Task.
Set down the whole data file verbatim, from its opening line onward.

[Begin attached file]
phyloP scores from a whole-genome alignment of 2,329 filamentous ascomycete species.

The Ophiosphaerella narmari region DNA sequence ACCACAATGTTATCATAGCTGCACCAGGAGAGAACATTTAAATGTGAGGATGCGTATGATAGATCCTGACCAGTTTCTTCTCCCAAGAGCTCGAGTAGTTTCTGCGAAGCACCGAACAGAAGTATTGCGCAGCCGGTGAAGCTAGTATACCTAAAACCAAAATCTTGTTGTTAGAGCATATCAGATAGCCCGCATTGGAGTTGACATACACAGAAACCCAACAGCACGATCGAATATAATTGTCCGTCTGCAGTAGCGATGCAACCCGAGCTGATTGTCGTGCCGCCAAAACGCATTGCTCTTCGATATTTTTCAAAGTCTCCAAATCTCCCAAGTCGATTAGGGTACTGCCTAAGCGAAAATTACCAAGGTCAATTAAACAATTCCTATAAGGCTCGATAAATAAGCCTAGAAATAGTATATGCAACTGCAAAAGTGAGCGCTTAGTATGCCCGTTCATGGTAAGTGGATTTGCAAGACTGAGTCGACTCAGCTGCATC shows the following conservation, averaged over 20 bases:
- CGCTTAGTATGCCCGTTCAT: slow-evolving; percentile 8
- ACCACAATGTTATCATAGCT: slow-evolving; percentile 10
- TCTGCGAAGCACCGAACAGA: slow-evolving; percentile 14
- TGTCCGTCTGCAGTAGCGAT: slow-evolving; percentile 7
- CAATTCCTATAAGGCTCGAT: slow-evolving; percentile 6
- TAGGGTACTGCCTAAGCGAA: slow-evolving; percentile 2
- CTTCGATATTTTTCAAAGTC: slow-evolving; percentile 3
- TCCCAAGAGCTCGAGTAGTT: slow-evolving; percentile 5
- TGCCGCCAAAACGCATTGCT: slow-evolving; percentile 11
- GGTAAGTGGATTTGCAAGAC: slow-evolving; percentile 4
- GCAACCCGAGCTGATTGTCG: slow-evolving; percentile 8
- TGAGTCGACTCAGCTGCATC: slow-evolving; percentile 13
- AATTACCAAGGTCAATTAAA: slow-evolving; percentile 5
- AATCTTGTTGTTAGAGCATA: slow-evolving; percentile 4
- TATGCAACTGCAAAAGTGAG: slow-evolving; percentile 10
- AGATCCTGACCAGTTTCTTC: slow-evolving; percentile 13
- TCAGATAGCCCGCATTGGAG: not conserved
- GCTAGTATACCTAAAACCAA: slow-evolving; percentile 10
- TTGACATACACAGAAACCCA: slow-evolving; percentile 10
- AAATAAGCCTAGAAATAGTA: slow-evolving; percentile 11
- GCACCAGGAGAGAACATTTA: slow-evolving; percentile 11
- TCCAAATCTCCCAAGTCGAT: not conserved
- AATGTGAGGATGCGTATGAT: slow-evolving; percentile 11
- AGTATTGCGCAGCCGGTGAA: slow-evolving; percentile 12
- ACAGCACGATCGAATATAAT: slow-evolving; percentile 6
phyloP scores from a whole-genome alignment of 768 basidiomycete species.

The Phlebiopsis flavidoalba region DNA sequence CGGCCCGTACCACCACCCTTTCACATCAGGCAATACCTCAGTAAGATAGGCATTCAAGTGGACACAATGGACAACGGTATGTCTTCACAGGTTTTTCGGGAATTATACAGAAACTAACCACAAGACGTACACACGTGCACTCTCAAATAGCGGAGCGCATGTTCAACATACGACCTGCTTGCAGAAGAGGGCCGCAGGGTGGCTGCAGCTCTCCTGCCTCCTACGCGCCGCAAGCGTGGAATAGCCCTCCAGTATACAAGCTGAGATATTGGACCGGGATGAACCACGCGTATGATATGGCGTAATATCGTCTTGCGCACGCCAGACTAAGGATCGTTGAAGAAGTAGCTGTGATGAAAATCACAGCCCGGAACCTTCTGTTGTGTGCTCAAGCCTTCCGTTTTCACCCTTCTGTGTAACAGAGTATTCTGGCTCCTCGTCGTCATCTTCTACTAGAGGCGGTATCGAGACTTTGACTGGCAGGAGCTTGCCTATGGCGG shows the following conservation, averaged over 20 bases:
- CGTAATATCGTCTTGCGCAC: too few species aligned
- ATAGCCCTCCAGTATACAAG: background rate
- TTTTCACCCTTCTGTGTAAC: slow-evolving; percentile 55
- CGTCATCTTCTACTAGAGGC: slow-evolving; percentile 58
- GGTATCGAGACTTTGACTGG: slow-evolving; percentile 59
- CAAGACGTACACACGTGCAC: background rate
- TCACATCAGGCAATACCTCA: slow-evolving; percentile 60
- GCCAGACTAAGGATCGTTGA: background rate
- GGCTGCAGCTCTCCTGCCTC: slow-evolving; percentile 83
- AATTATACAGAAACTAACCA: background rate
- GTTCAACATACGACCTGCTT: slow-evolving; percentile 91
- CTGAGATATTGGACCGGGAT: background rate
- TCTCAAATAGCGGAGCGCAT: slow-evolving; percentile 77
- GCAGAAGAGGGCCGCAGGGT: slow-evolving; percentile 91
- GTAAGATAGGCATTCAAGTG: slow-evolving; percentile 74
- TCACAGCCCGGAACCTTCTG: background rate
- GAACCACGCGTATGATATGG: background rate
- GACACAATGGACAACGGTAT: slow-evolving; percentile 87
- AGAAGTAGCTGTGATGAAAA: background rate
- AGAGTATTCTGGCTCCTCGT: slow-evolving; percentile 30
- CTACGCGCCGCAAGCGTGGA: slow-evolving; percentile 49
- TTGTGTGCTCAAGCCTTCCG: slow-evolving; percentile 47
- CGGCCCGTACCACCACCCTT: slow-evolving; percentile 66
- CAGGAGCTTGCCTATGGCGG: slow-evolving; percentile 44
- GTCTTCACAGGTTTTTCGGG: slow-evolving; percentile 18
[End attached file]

phyloP scores from a whole-genome alignment of 2,329 filamentous ascomycete species.

The Ophiosphaerella narmari region DNA sequence ACCACAATGTTATCATAGCTGCACCAGGAGAGAACATTTAAATGTGAGGATGCGTATGATAGATCCTGACCAGTTTCTTCTCCCAAGAGCTCGAGTAGTTTCTGCGAAGCACCGAACAGAAGTATTGCGCAGCCGGTGAAGCTAGTATACCTAAAACCAAAATCTTGTTGTTAGAGCATATCAGATAGCCCGCATTGGAGTTGACATACACAGAAACCCAACAGCACGATCGAATATAATTGTCCGTCTGCAGTAGCGATGCAACCCGAGCTGATTGTCGTGCCGCCAAAACGCATTGCTCTTCGATATTTTTCAAAGTCTCCAAATCTCCCAAGTCGATTAGGGTACTGCCTAAGCGAAAATTACCAAGGTCAATTAAACAATTCCTATAAGGCTCGATAAATAAGCCTAGAAATAGTATATGCAACTGCAAAAGTGAGCGCTTAGTATGCCCGTTCATGGTAAGTGGATTTGCAAGACTGAGTCGACTCAGCTGCATC shows the following conservation, averaged over 20 bases:
- CGCTTAGTATGCCCGTTCAT: slow-evolving; percentile 8
- ACCACAATGTTATCATAGCT: slow-evolving; percentile 10
- TCTGCGAAGCACCGAACAGA: slow-evolving; percentile 14
- TGTCCGTCTGCAGTAGCGAT: slow-evolving; percentile 7
- CAATTCCTATAAGGCTCGAT: slow-evolving; percentile 6
- TAGGGTACTGCCTAAGCGAA: slow-evolving; percentile 2
- CTTCGATATTTTTCAAAGTC: slow-evolving; percentile 3
- TCCCAAGAGCTCGAGTAGTT: slow-evolving; percentile 5
- TGCCGCCAAAACGCATTGCT: slow-evolving; percentile 11
- GGTAAGTGGATTTGCAAGAC: slow-evolving; percentile 4
- GCAACCCGAGCTGATTGTCG: slow-evolving; percentile 8
- TGAGTCGACTCAGCTGCATC: slow-evolving; percentile 13
- AATTACCAAGGTCAATTAAA: slow-evolving; percentile 5
- AATCTTGTTGTTAGAGCATA: slow-evolving; percentile 4
- TATGCAACTGCAAAAGTGAG: slow-evolving; percentile 10
- AGATCCTGACCAGTTTCTTC: slow-evolving; percentile 13
- TCAGATAGCCCGCATTGGAG: not conserved
- GCTAGTATACCTAAAACCAA: slow-evolving; percentile 10
- TTGACATACACAGAAACCCA: slow-evolving; percentile 10
- AAATAAGCCTAGAAATAGTA: slow-evolving; percentile 11
- GCACCAGGAGAGAACATTTA: slow-evolving; percentile 11
- TCCAAATCTCCCAAGTCGAT: not conserved
- AATGTGAGGATGCGTATGAT: slow-evolving; percentile 11
- AGTATTGCGCAGCCGGTGAA: slow-evolving; percentile 12
- ACAGCACGATCGAATATAAT: slow-evolving; percentile 6
phyloP scores from a whole-genome alignment of 768 basidiomycete species.

The Phlebiopsis flavidoalba region DNA sequence CGGCCCGTACCACCACCCTTTCACATCAGGCAATACCTCAGTAAGATAGGCATTCAAGTGGACACAATGGACAACGGTATGTCTTCACAGGTTTTTCGGGAATTATACAGAAACTAACCACAAGACGTACACACGTGCACTCTCAAATAGCGGAGCGCATGTTCAACATACGACCTGCTTGCAGAAGAGGGCCGCAGGGTGGCTGCAGCTCTCCTGCCTCCTACGCGCCGCAAGCGTGGAATAGCCCTCCAGTATACAAGCTGAGATATTGGACCGGGATGAACCACGCGTATGATATGGCGTAATATCGTCTTGCGCACGCCAGACTAAGGATCGTTGAAGAAGTAGCTGTGATGAAAATCACAGCCCGGAACCTTCTGTTGTGTGCTCAAGCCTTCCGTTTTCACCCTTCTGTGTAACAGAGTATTCTGGCTCCTCGTCGTCATCTTCTACTAGAGGCGGTATCGAGACTTTGACTGGCAGGAGCTTGCCTATGGCGG shows the following conservation, averaged over 20 bases:
- CGTAATATCGTCTTGCGCAC: too few species aligned
- ATAGCCCTCCAGTATACAAG: background rate
- TTTTCACCCTTCTGTGTAAC: slow-evolving; percentile 55
- CGTCATCTTCTACTAGAGGC: slow-evolving; percentile 58
- GGTATCGAGACTTTGACTGG: slow-evolving; percentile 59
- CAAGACGTACACACGTGCAC: background rate
- TCACATCAGGCAATACCTCA: slow-evolving; percentile 60
- GCCAGACTAAGGATCGTTGA: background rate
- GGCTGCAGCTCTCCTGCCTC: slow-evolving; percentile 83
- AATTATACAGAAACTAACCA: background rate
- GTTCAACATACGACCTGCTT: slow-evolving; percentile 91
- CTGAGATATTGGACCGGGAT: background rate
- TCTCAAATAGCGGAGCGCAT: slow-evolving; percentile 77
- GCAGAAGAGGGCCGCAGGGT: slow-evolving; percentile 91
- GTAAGATAGGCATTCAAGTG: slow-evolving; percentile 74
- TCACAGCCCGGAACCTTCTG: background rate
- GAACCACGCGTATGATATGG: background rate
- GACACAATGGACAACGGTAT: slow-evolving; percentile 87
- AGAAGTAGCTGTGATGAAAA: background rate
- AGAGTATTCTGGCTCCTCGT: slow-evolving; percentile 30
- CTACGCGCCGCAAGCGTGGA: slow-evolving; percentile 49
- TTGTGTGCTCAAGCCTTCCG: slow-evolving; percentile 47
- CGGCCCGTACCACCACCCTT: slow-evolving; percentile 66
- CAGGAGCTTGCCTATGGCGG: slow-evolving; percentile 44
- GTCTTCACAGGTTTTTCGGG: slow-evolving; percentile 18